EU rules on German energy act

The General Court of the European Union has ruled on an action brought by Germany against the European Commission decision to classify the country’s Renewable Energy Act as breaching State aid laws.

The Court said the Commission was correct in taking the view that the reduction in the EEG surcharge for electricity intensive undertaking conferred upon them an advantage within the meaning of EU law on State aid. “That reduction released them from a charge which they would normally have had to bear. The grounds underlying an aid measure do not suffice to exclude the measure at the outset from classification as aid.”

“Furthermore, the Commission was correct in taking the view that the EEG 2012 involved State Aid.”

More detail on the ruling can be found here.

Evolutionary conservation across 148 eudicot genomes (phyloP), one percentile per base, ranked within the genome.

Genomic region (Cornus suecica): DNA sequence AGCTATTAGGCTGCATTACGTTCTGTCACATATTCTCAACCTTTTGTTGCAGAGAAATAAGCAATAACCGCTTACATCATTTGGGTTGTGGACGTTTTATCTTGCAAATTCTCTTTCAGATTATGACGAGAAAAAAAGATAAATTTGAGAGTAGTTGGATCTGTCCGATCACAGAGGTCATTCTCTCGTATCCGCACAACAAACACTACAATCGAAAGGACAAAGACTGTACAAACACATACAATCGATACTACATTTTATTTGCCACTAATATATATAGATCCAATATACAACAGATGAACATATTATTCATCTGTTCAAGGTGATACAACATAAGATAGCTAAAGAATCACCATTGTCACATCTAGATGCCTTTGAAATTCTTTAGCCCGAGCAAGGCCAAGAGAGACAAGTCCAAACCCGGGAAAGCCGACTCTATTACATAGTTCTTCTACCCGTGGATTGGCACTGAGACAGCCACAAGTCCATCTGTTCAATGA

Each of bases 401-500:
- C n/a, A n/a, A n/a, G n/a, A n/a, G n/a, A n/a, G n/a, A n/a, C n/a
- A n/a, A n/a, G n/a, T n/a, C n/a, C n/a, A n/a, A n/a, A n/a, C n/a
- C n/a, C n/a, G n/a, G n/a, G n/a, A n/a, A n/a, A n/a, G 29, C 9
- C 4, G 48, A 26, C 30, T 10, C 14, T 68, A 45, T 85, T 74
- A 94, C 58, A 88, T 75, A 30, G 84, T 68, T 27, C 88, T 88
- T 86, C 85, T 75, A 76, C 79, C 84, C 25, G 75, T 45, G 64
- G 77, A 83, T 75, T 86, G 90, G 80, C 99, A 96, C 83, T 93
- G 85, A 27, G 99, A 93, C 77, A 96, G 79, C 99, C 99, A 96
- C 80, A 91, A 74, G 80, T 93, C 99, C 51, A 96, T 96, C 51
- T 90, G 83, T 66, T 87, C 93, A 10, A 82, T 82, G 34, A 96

The German chemical industry association VCI’s director-general Utzà‚ Tillmann reacted to the news emphasising the need for action regarding support for renewable energies in Germany and the impact it has on industries.

“The promotion of renewable energies has reached a volume that is no longer acceptable generally and no longer affordable for small and medium-sized enterprises. Promotion funds of over 20à‚ billion euros per year should no longer be passed on to consumers without parliamentary control. The ongoing EEG amendment will not solve the cost problem. For this reason, politicians should think about a new system for funding the energy transition ” or Energiewende.”

Tillmann urged the federal government to take all steps possible to lower the costs for energy-intensive industries in the future, so that businesses can remain competitive.

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